The Beginnings of Anti-Jewish Legislation
The Nazi 1933 Civil Service Law and the 1935 Nuremberg Laws are generally considered the first anti-Jewish decrees in Europe. Mária Kovács convincingly argues that Act XXV of 1920 concerning university enrollment in Hungary can instead be considered one of the first pieces of twentieth century anti-Jewish legislation – if not the very first. This act, known as the “numerus clausus law,” specified that members of a single “nationality” or “people’s race” could not be admitted at a higher rate than their share in the total population.
The law especially targeted Jews, who represented 6% of the inhabitants yet, until then, about 25% of university students. The study presents the history of the law, including its amendment in 1928, the re-introduction of the Jewish quota in 1939, and its abolition in 1945. By describing the conditions after the disintegration of the Austro-Hungarian Monarchy and the short-lived Hungarian Soviet Republic, Kovács shows in what ways these events, and especially how the numerus clausus law, affected the Jews.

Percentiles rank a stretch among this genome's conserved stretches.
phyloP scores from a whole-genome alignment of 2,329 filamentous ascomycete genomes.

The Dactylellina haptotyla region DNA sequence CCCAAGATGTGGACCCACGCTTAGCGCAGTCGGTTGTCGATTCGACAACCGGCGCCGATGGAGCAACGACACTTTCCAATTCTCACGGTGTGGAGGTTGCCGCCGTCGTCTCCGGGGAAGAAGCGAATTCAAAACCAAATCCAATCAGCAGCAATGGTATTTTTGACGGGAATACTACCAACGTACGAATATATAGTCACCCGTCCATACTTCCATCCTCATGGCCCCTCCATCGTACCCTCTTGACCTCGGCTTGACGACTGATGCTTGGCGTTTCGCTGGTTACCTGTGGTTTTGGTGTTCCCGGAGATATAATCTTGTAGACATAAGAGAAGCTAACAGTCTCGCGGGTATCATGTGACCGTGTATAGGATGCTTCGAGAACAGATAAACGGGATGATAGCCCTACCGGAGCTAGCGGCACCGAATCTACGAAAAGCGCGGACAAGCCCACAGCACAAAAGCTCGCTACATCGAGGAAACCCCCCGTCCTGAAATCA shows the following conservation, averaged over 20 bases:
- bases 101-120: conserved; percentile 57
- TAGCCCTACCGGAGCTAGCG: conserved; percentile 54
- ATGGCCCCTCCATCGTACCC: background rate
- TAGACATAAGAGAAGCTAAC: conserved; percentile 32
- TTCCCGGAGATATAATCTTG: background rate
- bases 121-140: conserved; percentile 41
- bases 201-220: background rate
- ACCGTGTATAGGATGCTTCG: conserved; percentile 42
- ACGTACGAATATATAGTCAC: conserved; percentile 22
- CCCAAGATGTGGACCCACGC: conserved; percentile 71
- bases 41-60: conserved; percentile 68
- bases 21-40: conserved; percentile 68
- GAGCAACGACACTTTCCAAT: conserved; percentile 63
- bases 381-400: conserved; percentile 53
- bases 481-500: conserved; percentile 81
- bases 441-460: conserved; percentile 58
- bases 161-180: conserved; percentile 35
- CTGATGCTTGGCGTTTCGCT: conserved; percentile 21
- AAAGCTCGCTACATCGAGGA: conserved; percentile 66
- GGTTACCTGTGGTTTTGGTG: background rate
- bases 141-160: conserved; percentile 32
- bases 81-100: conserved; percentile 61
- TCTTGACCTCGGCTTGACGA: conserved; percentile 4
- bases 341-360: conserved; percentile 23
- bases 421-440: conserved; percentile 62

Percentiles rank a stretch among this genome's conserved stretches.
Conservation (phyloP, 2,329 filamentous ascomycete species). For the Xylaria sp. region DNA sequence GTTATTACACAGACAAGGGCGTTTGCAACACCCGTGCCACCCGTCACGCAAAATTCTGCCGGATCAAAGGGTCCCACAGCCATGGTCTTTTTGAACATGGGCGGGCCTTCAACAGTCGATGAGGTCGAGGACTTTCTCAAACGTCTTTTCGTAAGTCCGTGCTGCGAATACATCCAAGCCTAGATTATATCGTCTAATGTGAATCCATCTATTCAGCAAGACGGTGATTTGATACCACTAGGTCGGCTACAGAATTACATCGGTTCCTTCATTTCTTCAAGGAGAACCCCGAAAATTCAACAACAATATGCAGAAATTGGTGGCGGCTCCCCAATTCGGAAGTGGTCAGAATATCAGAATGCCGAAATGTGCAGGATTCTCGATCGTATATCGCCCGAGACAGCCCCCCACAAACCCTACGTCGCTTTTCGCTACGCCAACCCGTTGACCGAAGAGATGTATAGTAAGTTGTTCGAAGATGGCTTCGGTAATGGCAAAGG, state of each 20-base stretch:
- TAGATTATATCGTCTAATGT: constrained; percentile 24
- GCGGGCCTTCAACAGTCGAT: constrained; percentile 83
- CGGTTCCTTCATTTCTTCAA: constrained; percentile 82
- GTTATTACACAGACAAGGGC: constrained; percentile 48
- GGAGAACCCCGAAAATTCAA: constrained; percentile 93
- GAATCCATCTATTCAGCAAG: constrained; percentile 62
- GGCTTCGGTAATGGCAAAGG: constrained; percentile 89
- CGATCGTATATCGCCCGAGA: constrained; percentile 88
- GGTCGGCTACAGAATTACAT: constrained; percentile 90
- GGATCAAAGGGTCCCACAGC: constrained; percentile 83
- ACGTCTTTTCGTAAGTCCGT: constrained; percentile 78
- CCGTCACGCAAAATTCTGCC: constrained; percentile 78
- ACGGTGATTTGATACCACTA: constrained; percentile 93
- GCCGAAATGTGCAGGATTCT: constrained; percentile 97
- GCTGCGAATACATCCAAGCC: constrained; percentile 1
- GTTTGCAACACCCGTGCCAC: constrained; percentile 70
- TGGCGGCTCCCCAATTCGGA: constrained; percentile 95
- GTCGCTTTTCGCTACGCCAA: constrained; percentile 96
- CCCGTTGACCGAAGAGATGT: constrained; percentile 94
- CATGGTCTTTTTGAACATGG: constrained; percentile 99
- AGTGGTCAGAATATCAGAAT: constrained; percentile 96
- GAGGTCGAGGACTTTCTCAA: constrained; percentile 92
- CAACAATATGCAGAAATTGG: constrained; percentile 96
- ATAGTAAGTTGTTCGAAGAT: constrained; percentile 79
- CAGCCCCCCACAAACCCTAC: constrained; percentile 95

The law heralded a new line of political thought. According to it, the “Jewish question” could only be solved by special laws that denied their equality before the law. In this sense, the numerus clausus law was just as much a “Jewish law” as the four acts, explicitly labelled as such, passed by the Hungarian Parliament between May 1938 and September 1942.